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Gin o’Clock – Part Eight


I have been exploring and participating in the ginaissance for over a year now and I’m occasionally asked what is my favourite gin. The trite answer, of course, is the one that is poured into a glass in front of me. But there is a wide range of types and flavours to try and for the neophyte it can be a bewildering experience.

Unlike many drinks what defines a gin is its flavour rather than its base spirit. According to the European Union gin must be flavoured with Juniper berries and may contain other natural botanicals provided that the juniper taste is predominant. And then London Dry cannot have any sweetening beyond 0.1g of sugar and cannot contain colourings and the flavour, which still has to be predominantly of juniper, is purely the result of redistillation of ethyl alcohol in the presence of all the natural plant materials in traditional stills.

Then we have the distinction between classic and contemporary gins. Classic gins are juniper dominated and whilst the distillation will include a number of other botanicals, their role is to be subservient to and to support the juniper. Contemporary gins, on the other hand, whilst maintaining juniper as a primary flavour, as they are required to by law, have a whole range of other flavours going on in there which may complement or even overwhelm the juniper. So if you want a juniper based drink, you should go for a classic like Tanqueray or if you want a cocktail of tastes and sensations, a contemporary like Hendrick’s with its rose and cucumber may be just the ticket.

Firmly in the classic camp is this month’s featured gin, Hayman’s London Dry Gin, which comes in a squat bottle embossed with “Hayman Distillers” and “Family Gin Distillers since 1863. England”. The label is dark blue with gold edging and the cap is a screw cap. Following a family recipe the gin uses ten botanicals –  juniper berries, coriander seed, nutmeg, cinnamon, angelica root, orris root, cassia bark, liquorice, Spanish orange and lemon peel – which are steeped for a full day prior to distillation to allow the flavours to release into the alcohol.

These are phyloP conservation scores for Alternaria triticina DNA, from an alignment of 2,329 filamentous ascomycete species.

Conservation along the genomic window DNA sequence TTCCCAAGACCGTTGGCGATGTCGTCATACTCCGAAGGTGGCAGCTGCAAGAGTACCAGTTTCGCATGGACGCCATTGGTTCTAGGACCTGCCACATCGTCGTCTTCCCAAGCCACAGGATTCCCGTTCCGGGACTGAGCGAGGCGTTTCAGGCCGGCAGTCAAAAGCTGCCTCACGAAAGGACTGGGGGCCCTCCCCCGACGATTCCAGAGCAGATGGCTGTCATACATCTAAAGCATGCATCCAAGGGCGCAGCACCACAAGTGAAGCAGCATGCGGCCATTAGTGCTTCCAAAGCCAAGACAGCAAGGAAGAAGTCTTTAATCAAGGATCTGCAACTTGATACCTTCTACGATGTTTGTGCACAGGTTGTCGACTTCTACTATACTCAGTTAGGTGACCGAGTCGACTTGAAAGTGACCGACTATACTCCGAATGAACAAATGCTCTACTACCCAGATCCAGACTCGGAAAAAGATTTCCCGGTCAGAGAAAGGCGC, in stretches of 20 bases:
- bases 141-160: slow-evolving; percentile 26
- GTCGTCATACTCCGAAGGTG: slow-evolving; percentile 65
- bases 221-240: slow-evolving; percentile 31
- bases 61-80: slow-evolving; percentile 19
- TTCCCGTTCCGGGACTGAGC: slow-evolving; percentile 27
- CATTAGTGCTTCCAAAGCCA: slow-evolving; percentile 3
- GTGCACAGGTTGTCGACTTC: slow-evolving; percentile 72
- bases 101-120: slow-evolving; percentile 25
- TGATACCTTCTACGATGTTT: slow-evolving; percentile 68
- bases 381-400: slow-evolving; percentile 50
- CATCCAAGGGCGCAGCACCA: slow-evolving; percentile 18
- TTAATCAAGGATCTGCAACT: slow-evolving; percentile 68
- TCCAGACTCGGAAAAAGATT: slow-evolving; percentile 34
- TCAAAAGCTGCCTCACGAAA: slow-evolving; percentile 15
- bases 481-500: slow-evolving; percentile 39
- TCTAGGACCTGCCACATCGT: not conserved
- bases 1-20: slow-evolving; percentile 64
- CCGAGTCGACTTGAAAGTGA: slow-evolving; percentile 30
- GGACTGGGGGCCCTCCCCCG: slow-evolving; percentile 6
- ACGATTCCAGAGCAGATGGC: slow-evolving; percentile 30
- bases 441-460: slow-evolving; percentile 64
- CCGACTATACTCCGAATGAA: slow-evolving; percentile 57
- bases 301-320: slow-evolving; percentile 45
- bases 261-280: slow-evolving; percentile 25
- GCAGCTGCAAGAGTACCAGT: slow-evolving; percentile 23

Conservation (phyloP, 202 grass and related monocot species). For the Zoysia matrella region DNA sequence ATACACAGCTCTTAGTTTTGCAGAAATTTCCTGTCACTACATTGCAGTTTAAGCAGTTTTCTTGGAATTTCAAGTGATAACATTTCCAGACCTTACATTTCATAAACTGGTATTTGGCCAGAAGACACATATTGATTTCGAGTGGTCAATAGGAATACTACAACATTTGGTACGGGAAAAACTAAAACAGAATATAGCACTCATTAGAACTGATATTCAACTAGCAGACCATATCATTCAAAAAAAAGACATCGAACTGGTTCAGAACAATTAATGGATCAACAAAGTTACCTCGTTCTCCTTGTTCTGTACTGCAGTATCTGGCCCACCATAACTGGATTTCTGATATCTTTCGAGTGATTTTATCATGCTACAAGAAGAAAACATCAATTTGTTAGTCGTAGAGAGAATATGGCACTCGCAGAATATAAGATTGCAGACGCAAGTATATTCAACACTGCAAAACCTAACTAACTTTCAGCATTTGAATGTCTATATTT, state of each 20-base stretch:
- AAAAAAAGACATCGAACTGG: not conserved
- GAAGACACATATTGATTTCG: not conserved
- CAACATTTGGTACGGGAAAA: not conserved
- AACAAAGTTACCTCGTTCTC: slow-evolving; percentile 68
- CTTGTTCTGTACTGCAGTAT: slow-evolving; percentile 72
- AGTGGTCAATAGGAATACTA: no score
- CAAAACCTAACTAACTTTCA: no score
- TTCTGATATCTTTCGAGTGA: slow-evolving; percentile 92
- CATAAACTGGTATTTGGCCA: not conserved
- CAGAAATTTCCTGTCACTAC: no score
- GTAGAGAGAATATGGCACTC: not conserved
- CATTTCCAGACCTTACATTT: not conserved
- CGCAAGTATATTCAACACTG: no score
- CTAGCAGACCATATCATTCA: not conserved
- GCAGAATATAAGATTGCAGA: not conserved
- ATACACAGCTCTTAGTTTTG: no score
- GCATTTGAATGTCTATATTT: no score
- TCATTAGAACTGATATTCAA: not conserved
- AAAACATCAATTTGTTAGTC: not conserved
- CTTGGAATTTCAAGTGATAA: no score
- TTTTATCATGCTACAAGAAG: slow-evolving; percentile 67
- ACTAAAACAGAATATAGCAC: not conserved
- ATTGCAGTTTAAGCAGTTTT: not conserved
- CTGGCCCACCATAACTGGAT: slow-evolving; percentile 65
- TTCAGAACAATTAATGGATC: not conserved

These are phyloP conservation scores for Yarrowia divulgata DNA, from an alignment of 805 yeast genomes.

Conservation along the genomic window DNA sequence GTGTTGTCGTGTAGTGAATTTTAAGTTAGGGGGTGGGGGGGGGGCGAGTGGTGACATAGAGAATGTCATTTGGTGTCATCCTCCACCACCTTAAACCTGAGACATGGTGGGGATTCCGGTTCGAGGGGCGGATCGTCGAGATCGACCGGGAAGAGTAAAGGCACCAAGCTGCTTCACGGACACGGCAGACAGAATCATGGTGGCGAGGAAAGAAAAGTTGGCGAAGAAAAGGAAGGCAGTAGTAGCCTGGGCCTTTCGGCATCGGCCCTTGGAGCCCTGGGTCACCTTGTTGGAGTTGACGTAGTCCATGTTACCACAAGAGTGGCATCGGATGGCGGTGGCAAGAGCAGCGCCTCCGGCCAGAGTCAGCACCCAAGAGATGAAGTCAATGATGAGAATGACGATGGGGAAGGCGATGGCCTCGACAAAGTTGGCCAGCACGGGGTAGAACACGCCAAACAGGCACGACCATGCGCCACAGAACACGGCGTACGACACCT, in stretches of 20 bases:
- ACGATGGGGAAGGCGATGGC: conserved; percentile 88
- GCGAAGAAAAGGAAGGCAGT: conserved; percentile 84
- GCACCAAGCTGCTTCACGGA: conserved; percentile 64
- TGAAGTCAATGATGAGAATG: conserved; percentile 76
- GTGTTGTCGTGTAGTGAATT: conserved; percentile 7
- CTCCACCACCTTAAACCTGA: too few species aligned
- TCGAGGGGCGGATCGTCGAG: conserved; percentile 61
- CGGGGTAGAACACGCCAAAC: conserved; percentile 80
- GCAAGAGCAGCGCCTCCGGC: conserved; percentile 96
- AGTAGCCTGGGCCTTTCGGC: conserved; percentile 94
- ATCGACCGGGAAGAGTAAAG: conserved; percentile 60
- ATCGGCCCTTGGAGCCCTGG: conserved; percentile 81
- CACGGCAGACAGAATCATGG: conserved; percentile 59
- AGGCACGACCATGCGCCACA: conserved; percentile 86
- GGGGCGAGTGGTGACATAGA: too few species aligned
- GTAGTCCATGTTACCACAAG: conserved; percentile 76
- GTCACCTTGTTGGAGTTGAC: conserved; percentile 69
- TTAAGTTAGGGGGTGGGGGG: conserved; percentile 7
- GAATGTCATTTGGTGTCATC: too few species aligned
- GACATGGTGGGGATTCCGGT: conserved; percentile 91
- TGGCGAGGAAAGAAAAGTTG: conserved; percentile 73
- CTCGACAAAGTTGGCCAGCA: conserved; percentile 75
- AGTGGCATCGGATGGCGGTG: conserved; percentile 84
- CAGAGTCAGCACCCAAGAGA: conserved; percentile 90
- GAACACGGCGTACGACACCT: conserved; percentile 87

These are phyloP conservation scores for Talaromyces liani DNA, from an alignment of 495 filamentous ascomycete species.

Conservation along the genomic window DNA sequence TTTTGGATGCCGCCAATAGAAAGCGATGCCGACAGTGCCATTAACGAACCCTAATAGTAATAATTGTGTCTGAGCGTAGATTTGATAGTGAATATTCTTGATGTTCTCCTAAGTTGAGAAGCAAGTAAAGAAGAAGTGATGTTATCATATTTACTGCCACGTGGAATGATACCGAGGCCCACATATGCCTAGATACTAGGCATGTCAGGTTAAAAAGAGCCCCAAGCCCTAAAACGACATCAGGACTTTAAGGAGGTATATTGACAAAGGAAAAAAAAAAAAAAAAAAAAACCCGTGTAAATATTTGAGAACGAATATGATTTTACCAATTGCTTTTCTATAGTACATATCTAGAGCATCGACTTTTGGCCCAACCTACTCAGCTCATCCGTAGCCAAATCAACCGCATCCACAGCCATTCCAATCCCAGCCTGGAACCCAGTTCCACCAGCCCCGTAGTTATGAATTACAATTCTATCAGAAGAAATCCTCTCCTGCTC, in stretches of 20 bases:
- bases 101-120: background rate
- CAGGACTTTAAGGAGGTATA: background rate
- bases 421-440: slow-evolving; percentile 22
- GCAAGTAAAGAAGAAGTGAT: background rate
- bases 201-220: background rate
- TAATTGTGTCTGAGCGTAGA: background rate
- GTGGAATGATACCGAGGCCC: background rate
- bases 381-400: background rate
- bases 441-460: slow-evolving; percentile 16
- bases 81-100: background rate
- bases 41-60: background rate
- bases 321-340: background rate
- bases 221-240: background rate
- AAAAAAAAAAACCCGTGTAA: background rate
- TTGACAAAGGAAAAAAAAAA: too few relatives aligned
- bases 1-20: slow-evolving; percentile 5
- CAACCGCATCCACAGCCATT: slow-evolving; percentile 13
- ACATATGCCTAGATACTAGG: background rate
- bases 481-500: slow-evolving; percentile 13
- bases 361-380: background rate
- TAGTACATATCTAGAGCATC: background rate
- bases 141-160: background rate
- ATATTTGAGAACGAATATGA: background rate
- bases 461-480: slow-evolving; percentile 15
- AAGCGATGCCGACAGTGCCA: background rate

The gin’s appearance is crystal clear and to the nose it has quite a citrus edge to it. As you would expect, in the mouth juniper is to the fore and the taste is quite dry and complex. The after taste is a tad bitter but makes for a perfectly satisfying, traditional gin when mixed (not too much!) with a good quality tonic.

Launched in 2008 it gives a lie to the canard that nothing good ever comes out of Essex as it is distilled in Witham. The original Hayman Distillers was founded in 1820 and acquired by the Burroughs family in 1863 – hence the proud, if somewhat confusing boast on the bottle. Their flagship gin was Beefeater’s which kept the company afloat when gin had a downturn in popularity. In 1987 the firm was acquired by Whitbread but in late 1988 the brewers sold James Burrough Limited’s Fine Alcohol Division back to Christopher Hayman, great grandson of James Burrough who had bought the distillers in the first place.

Interestingly, all the gins from the Hayward’s stable –  Old Tom, Royal Dock and 1850 Reserve – use the same 10 botanicals, it is just their proportions that change.


Filed under: Gin Tagged: Beefeater's, definition of gin, definition of London Dry Gin, difference between classic and contemporary gin, ginaissance, Hayman's London Dry Gin, Hendrick's gin, Tanqueray gin

This post first appeared on Windowthroughtime | A Wry View Of Life For The World-weary, please read the originial post: here

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Gin o’Clock – Part Eight


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